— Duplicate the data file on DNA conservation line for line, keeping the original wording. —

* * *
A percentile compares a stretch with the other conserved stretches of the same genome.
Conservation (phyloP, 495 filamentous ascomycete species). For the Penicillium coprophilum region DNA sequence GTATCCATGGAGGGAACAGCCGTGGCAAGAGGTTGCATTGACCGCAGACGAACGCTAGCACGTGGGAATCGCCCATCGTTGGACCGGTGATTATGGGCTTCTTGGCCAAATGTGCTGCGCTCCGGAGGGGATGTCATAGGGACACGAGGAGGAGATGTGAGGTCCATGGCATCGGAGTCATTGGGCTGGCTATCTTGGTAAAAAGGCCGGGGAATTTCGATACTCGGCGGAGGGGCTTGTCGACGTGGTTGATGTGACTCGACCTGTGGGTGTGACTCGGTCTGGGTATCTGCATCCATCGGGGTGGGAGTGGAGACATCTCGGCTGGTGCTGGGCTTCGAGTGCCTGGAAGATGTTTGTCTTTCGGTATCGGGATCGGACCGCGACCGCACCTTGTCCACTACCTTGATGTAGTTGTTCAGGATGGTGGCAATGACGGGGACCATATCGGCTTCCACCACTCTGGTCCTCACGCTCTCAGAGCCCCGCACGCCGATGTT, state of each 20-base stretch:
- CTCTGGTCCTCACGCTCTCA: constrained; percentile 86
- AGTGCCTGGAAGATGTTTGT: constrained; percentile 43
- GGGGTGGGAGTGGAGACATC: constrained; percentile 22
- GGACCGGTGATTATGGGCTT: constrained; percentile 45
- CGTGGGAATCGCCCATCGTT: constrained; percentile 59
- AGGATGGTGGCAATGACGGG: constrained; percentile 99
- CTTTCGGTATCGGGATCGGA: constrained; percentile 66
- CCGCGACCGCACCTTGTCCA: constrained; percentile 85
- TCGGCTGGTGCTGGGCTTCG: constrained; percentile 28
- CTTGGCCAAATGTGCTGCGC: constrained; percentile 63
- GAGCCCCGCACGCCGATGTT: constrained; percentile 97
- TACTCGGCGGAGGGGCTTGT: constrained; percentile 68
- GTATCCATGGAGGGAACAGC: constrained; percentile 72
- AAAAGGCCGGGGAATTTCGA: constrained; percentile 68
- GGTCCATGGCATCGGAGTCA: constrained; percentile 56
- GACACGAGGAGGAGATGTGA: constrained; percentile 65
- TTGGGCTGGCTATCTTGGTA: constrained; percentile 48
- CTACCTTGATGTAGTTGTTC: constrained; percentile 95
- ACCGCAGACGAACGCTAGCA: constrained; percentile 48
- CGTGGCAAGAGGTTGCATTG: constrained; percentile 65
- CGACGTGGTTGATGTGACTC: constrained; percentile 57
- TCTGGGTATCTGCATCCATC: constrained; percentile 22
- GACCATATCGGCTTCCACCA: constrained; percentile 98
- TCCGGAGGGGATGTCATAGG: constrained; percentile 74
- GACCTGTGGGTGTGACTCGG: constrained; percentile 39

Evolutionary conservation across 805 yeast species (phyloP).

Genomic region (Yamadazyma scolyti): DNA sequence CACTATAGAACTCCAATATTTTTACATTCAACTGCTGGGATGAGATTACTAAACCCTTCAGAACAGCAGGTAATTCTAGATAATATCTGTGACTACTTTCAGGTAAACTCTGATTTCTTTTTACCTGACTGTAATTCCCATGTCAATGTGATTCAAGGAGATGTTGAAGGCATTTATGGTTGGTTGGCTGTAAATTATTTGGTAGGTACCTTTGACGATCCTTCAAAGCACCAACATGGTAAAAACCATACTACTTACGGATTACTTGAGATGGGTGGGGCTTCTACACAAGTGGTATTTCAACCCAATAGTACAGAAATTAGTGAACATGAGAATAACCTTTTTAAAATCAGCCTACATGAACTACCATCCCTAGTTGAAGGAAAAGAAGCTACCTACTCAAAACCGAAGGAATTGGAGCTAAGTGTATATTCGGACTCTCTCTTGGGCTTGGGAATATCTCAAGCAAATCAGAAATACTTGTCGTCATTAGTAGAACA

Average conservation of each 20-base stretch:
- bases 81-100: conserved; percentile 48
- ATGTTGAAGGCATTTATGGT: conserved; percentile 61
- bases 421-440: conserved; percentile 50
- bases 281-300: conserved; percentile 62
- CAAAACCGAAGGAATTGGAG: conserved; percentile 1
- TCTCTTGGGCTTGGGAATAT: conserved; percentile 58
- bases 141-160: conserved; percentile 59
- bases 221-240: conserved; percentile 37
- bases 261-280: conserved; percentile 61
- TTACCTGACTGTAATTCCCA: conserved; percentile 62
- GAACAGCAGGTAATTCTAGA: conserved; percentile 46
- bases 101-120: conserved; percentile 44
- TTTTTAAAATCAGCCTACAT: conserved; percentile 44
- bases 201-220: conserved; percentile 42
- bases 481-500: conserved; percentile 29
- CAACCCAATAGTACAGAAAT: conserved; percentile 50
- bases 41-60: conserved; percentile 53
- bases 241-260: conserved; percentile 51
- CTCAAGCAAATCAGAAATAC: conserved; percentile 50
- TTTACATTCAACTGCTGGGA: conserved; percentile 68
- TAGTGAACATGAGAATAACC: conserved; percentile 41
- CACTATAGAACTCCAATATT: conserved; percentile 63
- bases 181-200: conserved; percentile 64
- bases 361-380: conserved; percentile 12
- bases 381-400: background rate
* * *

A percentile compares a stretch with the other conserved stretches of the same genome.
Conservation (phyloP, 495 filamentous ascomycete species). For the Penicillium coprophilum region DNA sequence GTATCCATGGAGGGAACAGCCGTGGCAAGAGGTTGCATTGACCGCAGACGAACGCTAGCACGTGGGAATCGCCCATCGTTGGACCGGTGATTATGGGCTTCTTGGCCAAATGTGCTGCGCTCCGGAGGGGATGTCATAGGGACACGAGGAGGAGATGTGAGGTCCATGGCATCGGAGTCATTGGGCTGGCTATCTTGGTAAAAAGGCCGGGGAATTTCGATACTCGGCGGAGGGGCTTGTCGACGTGGTTGATGTGACTCGACCTGTGGGTGTGACTCGGTCTGGGTATCTGCATCCATCGGGGTGGGAGTGGAGACATCTCGGCTGGTGCTGGGCTTCGAGTGCCTGGAAGATGTTTGTCTTTCGGTATCGGGATCGGACCGCGACCGCACCTTGTCCACTACCTTGATGTAGTTGTTCAGGATGGTGGCAATGACGGGGACCATATCGGCTTCCACCACTCTGGTCCTCACGCTCTCAGAGCCCCGCACGCCGATGTT, state of each 20-base stretch:
- CTCTGGTCCTCACGCTCTCA: constrained; percentile 86
- AGTGCCTGGAAGATGTTTGT: constrained; percentile 43
- GGGGTGGGAGTGGAGACATC: constrained; percentile 22
- GGACCGGTGATTATGGGCTT: constrained; percentile 45
- CGTGGGAATCGCCCATCGTT: constrained; percentile 59
- AGGATGGTGGCAATGACGGG: constrained; percentile 99
- CTTTCGGTATCGGGATCGGA: constrained; percentile 66
- CCGCGACCGCACCTTGTCCA: constrained; percentile 85
- TCGGCTGGTGCTGGGCTTCG: constrained; percentile 28
- CTTGGCCAAATGTGCTGCGC: constrained; percentile 63
- GAGCCCCGCACGCCGATGTT: constrained; percentile 97
- TACTCGGCGGAGGGGCTTGT: constrained; percentile 68
- GTATCCATGGAGGGAACAGC: constrained; percentile 72
- AAAAGGCCGGGGAATTTCGA: constrained; percentile 68
- GGTCCATGGCATCGGAGTCA: constrained; percentile 56
- GACACGAGGAGGAGATGTGA: constrained; percentile 65
- TTGGGCTGGCTATCTTGGTA: constrained; percentile 48
- CTACCTTGATGTAGTTGTTC: constrained; percentile 95
- ACCGCAGACGAACGCTAGCA: constrained; percentile 48
- CGTGGCAAGAGGTTGCATTG: constrained; percentile 65
- CGACGTGGTTGATGTGACTC: constrained; percentile 57
- TCTGGGTATCTGCATCCATC: constrained; percentile 22
- GACCATATCGGCTTCCACCA: constrained; percentile 98
- TCCGGAGGGGATGTCATAGG: constrained; percentile 74
- GACCTGTGGGTGTGACTCGG: constrained; percentile 39

Evolutionary conservation across 805 yeast species (phyloP).

Genomic region (Yamadazyma scolyti): DNA sequence CACTATAGAACTCCAATATTTTTACATTCAACTGCTGGGATGAGATTACTAAACCCTTCAGAACAGCAGGTAATTCTAGATAATATCTGTGACTACTTTCAGGTAAACTCTGATTTCTTTTTACCTGACTGTAATTCCCATGTCAATGTGATTCAAGGAGATGTTGAAGGCATTTATGGTTGGTTGGCTGTAAATTATTTGGTAGGTACCTTTGACGATCCTTCAAAGCACCAACATGGTAAAAACCATACTACTTACGGATTACTTGAGATGGGTGGGGCTTCTACACAAGTGGTATTTCAACCCAATAGTACAGAAATTAGTGAACATGAGAATAACCTTTTTAAAATCAGCCTACATGAACTACCATCCCTAGTTGAAGGAAAAGAAGCTACCTACTCAAAACCGAAGGAATTGGAGCTAAGTGTATATTCGGACTCTCTCTTGGGCTTGGGAATATCTCAAGCAAATCAGAAATACTTGTCGTCATTAGTAGAACA

Average conservation of each 20-base stretch:
- bases 81-100: conserved; percentile 48
- ATGTTGAAGGCATTTATGGT: conserved; percentile 61
- bases 421-440: conserved; percentile 50
- bases 281-300: conserved; percentile 62
- CAAAACCGAAGGAATTGGAG: conserved; percentile 1
- TCTCTTGGGCTTGGGAATAT: conserved; percentile 58
- bases 141-160: conserved; percentile 59
- bases 221-240: conserved; percentile 37
- bases 261-280: conserved; percentile 61
- TTACCTGACTGTAATTCCCA: conserved; percentile 62
- GAACAGCAGGTAATTCTAGA: conserved; percentile 46
- bases 101-120: conserved; percentile 44
- TTTTTAAAATCAGCCTACAT: conserved; percentile 44
- bases 201-220: conserved; percentile 42
- bases 481-500: conserved; percentile 29
- CAACCCAATAGTACAGAAAT: conserved; percentile 50
- bases 41-60: conserved; percentile 53
- bases 241-260: conserved; percentile 51
- CTCAAGCAAATCAGAAATAC: conserved; percentile 50
- TTTACATTCAACTGCTGGGA: conserved; percentile 68
- TAGTGAACATGAGAATAACC: conserved; percentile 41
- CACTATAGAACTCCAATATT: conserved; percentile 63
- bases 181-200: conserved; percentile 64
- bases 361-380: conserved; percentile 12
- bases 381-400: background rate